You can also use the feet! (If you cull your own, of course). Most people I know think this is gross but if you’re trying to make the most out of a bird…..I’ve read that the feet are high in gelatine or something which is great for our bones/joints. To prepare, clean the outside, stick them in boiling water for 30 seconds. Take them out and the nails and scales fall off like a glove. THROW OUT THE WATER! :) You are left with clean feet which you can add to your carcass for making stock. It doesn’t add much in terms of flavour but it does produce a naturally thicker consistency stock. For fun I once casserolled some feet in honey and soy sauce. An interesting texture, I must say!

  6. Stephanie June 3, 2009 at 7:09 am #

    We are going to be processing 200 farm-raised chickens on Saturday. If your chicken has been range fed, you will notice a difference in that the fat is more yellow and doesn’t harden like wax when it is refrigerated. It stays soft and means that it is very low in saturated fat, is much more healthful and can even help lower cholesterol. Free-range chicken eggs that have dark yellow yolks are the same, and so is yellow butter from pastured cattle. Please note that just because a chicken is labeled “organic” at the store doesn’t make it healthful. It means they were fed more expensive “organic” feed, but were likely raised as most chickens are, in confinement, and were commercially processed.

  7. Dana June 2, 2009 at 5:43 pm #

    i actually grew up calling them chicharones (mexican grandma) guess i just assumed chitlins was the english word for it. :)

  8. Melody Joy June 2, 2009 at 3:59 pm #

    A note on the broth/stock. If you put about a tablespoon or two of vinegar in the stock pot with the chicken, it will draw more of the marrow out into the broth. Also you can throw some veggies and garlic in for the whole time it is simmering, and that adds some nice flavor, too.

    We make stock once a month or so, and use the broth when making soups, sauces, and our rice. We make up a big pot of soup whenever one of us gets sick, and it chases sickness out pretty quickly (of course, we also put lots of garlic in it, and garlic is a pretty powerful antibiotic).

    Basically, I take 4 or 5 cloves of garlic, a small onion, a few stalks of celery, and a few carrots, along with a whole (raw) chicken. I add 1-2 T of vinegar, and let that simmer for a day. In the last hour or so, I sometimes add some freshly chopped parsley. Then we strain it, keep some for soup, and freeze a few pints of it right away.

    It’s a real life-saver when we’re sick (which, the more we adjust our foods to be more natural, the less often we are), and it is great to have on hand for white sauces and such.

  9. Katie @ Kitchen Stewardship June 1, 2009 at 3:25 pm #

    I hope I’m not being a nuisance with 3 comments in a row! Just wanted to let people know that the cracklin’s (?) worked with roasted chicken skin. I cooked the chicken first, then fried up the skin. Pretty tasty – but your house smells like a fast food joint! Cheers!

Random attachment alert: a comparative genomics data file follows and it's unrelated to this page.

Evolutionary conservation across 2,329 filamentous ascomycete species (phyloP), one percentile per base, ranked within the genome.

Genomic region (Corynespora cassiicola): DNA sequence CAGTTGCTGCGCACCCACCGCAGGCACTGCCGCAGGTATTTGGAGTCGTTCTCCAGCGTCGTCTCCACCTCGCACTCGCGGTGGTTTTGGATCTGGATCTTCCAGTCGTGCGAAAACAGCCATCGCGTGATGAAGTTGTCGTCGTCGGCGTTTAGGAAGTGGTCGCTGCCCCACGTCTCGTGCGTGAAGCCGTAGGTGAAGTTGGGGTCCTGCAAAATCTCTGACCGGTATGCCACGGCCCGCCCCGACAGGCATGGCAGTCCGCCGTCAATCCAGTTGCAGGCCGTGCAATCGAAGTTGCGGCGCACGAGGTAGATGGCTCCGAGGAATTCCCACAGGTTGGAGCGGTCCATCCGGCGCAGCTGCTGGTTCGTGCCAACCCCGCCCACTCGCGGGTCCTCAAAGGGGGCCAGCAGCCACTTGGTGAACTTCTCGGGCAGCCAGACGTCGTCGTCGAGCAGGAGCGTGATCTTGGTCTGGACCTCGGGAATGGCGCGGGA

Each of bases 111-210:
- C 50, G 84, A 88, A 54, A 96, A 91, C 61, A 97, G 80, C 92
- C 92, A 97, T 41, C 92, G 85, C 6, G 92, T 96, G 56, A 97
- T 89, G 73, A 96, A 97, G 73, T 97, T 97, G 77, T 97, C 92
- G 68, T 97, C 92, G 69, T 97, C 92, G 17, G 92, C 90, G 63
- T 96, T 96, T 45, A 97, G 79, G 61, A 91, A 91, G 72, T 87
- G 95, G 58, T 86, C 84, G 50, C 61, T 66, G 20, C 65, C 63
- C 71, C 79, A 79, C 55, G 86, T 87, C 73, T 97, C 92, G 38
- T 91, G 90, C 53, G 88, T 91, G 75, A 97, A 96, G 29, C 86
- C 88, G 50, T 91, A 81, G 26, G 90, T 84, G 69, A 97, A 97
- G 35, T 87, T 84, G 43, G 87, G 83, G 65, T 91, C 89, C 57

10. Dana June 1, 2009 at 11:02 am #

    oh how wonderful! i grew up eating pork skin chitlins and since we don’t eat pork anymore, i was a little sad. but now i can make them with chicken, hooray! i’ve been so wastful when i think of how many chicken carcuses i have thrown out instead of using it to make broth, especially since i use chicken broth for everything. now i don’t have to feel bad paying the extra money for free range chicken because i will be saving money by not having to buy free range chicken broth! thanks! :)

  11. Nancy June 1, 2009 at 3:24 am #

    Kaate yes, if you pull the skin off before roasting it will be dry.
    And of course you can pull the skin off after it is roasted.
    regarding eating chitlins, cracklins or CHICKLINS :) , I rather not swallow any, and yes I use to break the necks of chicken on the farm dip them in the black kettle of boiling water and pluck the feathers off for my mom to fry for Sunday dinner. Best Chicken every she just fry up the hearts,gizzards and we would fight over them. (7 Kids)
    But people are healthier back then than now, I sure it healthier than all the fried “JUNK foods we buy, chips etc
    It would seem to me that Chicken grease would fall under those unhealthly categories of “bad” oil.That is one reason that people tricyerides are so dangerously elevated. Thought the taste might be wonderful and of course all those southern foods are delicious but look at the statistics. FAT is not all good! Advice, use the good FATs and OILS. Moderation is also the key. Though my Parents are pushing 88 and 91 they use the bad oils all their lives and grew up on the naturally organic stuff they grew and raised until their later years so what can anyone really say?

  12. Katie @ Kitchen Stewardship May 31, 2009 at 5:51 pm #

    One more thought: If you want to eat organ meats (liver, etc) they should be only from organic animals…

  13. annie May 31, 2009 at 4:10 pm #

    I agree, those sound like cracklins. I thought all that chicken yumminess was called “schmaltz”, but when I looked it up, it appears that the rendered chicken fat is the schmaltz and the crispy bits are gribenes (yiddish).

  14. Katie @ Kitchen Stewardship May 30, 2009 at 6:57 pm #

    I have a chicken in the fridge for tomorrow; I can’t believe how timely this post is! I’m going to roast the chicken first…do you know if I can pull the skin off once cooked? I wonder if it would still be good to skin the chicken and then roast it, or if it would be dry. ??

    I have to chime in on the chicken broth, too. Vinegar draws the minerals out of the bones – such an easy, healthy step! See full details here:

  15. Sherri M May 30, 2009 at 6:55 pm #

    On feeding the cooked chicken bones to your dog…IF they are soft enough for you to squeeze & mash them with tongs or fingers (which does happen after cooking for 24 hours)then yes, you can feed them to your dog without any fear of splintering. However, with that said, if the bones have been cooked a long time with the intention of getting all the minerals out of them, then what nutrition is actually left for the dog? I speak from personal experience on this one….we had been feeding our newly acquired dog raw chicken (which is just fine and they love it). After preparing chicken stock and had all these bones left over, I decided to give them to the dog. I believe the lack of nutrition lowered her immunity enough that she succumbed to a disease (Parvo) and died within a few days. Sorry for the sad story…but I haven’t yet found a use for the cooked bones. Even my compost book says not to do that since it attracts other wild animals. Anyone have a use for the bones???